I have also been hearing good reports of schools of Reds to the south in Naples and Goodland. Look for them pushing water on the shallow grass flats and around oyster bars. Use shrimp under a popping cork or cut bait. If you like artificial, try using a top water plug like Savage Gear Top Pray and Bomber Saltwater Grade Badonk-A-Donk. You can find Reds under the mangroves too, for these guys I like to use a jig, something you can skip under the mangroves like a ¼ ounce jig head and 3” Edge Hybrid Flurry or Savage Gear Sand Eel Slug rigged weed less on an offset hook.

The Snook bite has been very good and will continue all the way until the first cold front pushes through. Look for them on inside Islands with good current flow. Night time fishing for Snook is good this time of year too. Fish your favorite dock lights for them. Use free lined shrimp on a 1/0 circle hook. Night time is also very good for fly fishing dock lights too, Shrimp and small Baitfish patterns work very well.

Mack’s are plentiful on near shore reefs and outside the passes. Use chum to pull them in and cast small buck tails in white or chartreuse. Silver spoons will work too. You can also drop a live shrimp to the bottom for Snapper.

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Vast grass flats, miles of mangrove shoreline and so many species of fish can be a lesson in fustraion. Cast and complain, you need to fish with an experienced guide who knows the Estero Bay, Bonita Springs region of southwest Florida. Even through Estero Bay and Bonita Springs is a great year round fishery, even Snook, Redfish, Trout and Shark are seasonal. Estero Bay and Bonita Springs offers an endless year round opportunity for Snook, Redfish, Trout and Shark fishing.

We are out fishing most days, and here is what you can expect from fishing Estero Bay and Bonita Springs during the year.

snook, fishing bonita springsSnook
There are 4 species of snook in Florida and we mainly target the "common snook" which is as the name implies the most common and also the largest of the snooks. The combination of mangrove islands, and brackish water makes Estero Bay the perfect habitat for these hard hitting jumpers. January and February are decent months for fishing snook. The action gets better in March, and really heats up in April and runs strong right through till October. Snook season closes from May 1st until September 1, and all snook must be released. The snook bite tapers off in November and December. This does not stop us from targeting some of the best inshore fishing has to offer.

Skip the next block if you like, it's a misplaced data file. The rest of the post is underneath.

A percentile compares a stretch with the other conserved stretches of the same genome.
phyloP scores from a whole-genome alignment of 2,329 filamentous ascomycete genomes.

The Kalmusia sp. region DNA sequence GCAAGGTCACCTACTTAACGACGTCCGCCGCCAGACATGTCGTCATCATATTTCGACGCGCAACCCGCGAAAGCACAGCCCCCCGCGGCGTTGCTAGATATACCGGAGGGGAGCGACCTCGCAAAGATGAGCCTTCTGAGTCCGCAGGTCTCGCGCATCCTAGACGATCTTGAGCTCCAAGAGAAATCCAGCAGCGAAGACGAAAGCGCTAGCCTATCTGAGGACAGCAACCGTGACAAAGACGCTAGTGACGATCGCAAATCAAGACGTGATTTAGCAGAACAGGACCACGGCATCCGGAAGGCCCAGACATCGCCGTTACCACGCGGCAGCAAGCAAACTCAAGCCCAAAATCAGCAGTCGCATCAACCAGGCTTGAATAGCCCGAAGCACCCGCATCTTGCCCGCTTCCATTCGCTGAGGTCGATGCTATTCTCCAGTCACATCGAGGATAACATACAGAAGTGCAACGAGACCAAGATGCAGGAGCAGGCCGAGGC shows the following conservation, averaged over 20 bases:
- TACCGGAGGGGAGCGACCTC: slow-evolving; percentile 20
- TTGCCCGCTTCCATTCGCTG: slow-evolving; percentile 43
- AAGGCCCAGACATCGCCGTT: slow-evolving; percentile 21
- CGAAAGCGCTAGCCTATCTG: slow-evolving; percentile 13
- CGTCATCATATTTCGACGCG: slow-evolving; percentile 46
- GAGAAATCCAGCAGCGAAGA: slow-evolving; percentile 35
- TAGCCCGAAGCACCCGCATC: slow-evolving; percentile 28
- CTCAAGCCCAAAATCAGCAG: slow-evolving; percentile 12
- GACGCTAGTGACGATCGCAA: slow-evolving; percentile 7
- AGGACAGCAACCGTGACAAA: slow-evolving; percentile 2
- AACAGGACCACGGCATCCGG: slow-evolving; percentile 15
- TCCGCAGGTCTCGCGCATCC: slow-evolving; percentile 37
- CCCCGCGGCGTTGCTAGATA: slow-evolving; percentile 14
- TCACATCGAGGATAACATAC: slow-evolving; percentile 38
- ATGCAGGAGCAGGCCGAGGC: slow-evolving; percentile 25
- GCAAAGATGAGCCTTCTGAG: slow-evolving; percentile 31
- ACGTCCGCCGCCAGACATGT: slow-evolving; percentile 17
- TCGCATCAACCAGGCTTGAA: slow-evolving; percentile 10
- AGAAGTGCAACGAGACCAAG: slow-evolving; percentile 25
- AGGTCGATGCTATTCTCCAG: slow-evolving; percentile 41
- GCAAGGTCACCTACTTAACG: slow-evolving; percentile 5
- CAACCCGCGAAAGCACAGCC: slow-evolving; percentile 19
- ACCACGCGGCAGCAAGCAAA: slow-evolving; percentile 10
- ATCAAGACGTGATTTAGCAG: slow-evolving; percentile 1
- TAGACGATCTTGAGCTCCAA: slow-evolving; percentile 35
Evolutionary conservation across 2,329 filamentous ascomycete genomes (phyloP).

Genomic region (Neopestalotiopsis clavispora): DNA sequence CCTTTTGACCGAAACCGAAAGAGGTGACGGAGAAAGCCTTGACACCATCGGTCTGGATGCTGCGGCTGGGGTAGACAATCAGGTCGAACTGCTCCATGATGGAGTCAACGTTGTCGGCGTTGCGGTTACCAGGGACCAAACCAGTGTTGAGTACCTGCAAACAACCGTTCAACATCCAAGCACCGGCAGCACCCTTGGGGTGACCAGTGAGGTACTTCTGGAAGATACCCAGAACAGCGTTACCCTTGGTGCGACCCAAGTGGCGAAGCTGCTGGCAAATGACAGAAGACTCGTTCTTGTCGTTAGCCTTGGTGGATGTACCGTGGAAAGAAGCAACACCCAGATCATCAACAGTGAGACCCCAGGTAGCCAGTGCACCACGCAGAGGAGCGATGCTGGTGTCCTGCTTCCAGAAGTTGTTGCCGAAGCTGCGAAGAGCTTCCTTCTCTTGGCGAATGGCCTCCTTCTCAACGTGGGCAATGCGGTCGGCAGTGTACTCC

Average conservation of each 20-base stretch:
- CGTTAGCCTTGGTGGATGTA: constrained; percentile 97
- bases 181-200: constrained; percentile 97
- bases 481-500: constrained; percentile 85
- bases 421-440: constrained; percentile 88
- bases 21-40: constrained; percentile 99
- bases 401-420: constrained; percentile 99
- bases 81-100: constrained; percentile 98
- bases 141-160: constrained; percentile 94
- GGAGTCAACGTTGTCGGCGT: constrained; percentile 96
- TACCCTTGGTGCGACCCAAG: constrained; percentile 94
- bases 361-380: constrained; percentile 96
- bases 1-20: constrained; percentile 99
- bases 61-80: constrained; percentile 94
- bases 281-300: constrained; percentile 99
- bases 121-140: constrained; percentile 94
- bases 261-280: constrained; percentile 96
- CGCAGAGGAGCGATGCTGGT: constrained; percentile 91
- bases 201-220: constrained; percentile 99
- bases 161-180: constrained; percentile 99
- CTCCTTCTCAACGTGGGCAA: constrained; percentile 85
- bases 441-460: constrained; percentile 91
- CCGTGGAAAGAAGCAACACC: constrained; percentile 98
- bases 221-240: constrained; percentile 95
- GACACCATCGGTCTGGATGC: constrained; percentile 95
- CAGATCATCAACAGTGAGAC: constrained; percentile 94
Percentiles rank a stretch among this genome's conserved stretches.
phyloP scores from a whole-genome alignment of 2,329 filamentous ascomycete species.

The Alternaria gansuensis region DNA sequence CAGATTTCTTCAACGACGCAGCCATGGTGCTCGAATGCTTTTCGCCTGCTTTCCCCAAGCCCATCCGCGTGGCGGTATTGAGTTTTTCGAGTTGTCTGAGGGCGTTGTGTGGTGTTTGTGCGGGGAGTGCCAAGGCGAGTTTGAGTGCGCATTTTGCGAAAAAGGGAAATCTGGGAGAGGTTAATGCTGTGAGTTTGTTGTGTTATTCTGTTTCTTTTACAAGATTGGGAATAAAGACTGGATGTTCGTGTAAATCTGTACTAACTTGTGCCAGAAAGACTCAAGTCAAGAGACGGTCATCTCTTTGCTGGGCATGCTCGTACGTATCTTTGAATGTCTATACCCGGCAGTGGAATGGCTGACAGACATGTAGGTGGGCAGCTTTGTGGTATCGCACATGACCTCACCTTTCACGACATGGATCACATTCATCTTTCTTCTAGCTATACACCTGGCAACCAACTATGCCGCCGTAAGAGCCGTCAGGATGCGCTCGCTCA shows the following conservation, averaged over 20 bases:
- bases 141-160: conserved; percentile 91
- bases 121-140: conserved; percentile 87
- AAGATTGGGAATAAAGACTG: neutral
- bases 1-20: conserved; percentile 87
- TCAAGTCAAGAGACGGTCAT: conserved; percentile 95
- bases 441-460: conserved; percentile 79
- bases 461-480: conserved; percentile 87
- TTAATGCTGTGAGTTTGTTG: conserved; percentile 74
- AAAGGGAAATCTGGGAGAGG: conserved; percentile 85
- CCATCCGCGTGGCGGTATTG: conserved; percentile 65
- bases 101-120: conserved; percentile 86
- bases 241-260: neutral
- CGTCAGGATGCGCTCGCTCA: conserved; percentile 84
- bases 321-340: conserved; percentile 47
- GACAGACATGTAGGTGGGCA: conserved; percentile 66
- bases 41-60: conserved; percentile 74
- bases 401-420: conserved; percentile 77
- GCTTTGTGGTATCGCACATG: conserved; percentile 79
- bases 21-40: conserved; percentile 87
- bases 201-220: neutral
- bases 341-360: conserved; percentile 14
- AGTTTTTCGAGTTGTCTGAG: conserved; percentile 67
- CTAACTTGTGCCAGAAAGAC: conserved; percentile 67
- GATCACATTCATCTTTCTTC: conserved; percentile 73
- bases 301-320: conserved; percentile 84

redfish fishing bonita springsRedfish
The redfish or red drum are at home among the grass flats, mangoves and oyster beds in the warm waters of Estero Bay. Redfish are a hard hitting, fast pulling sportfish known for some spectacular runs. Redfish can be seen tailing year round, with the hottest action coming in September, October and December as the water cools off. Redfish fishing is still a great bet during the cooler months between December and April, then drops off a little during the hot summer months of May, June and July. These battle hardened warriors will test the medal of any angler on light tackle.

trout fishing bonita springsSea Trout
Sea Trout or spotted drum, are the easiest of Estero Bay species to target and and perfect for beginner anglers or any angler that wants to catch alot of fish. Favored for it's willingness to strike both live baits and lures, sea trout are also excellent table fare. Drifting across the grass flats with offerings of shrimp, or pinfish will entice the school to eat. Once the school starts to eat, the bite can last an hour or more. Sea trout are always a popular winter species around Bonita Springs . The winter months of January, February and March are great for trout and remain excellent in early spring. Trout fishing slows down somewhat during the summer heat and picks back up in late fall and gets strong again in November and December.

Numerous species of shark use the mangroves of Estero Bay as it's hatchery. You can find bonnethead shark, black tip shark and even bull shark moving in and out of of the bay through the passages from the gulf. The most common being the bonnethead shark, a close relative to the hammerhead, but only growing up to about 3 feet, they will readily take a live bait and put a hurting on any angler.

Along with the targeted species of fish we specialize in, you can also expect to catch
mangrove snapper, sheepshead, gag and goliath grouper, and tarpon.

Bonita Springs Fishing is Proudly Sponsored by

Capt. Steve Nagy
Bonita Springs Fishing
Phone: 239-398-1528
email: captstevenagy@Tampabay.rr.com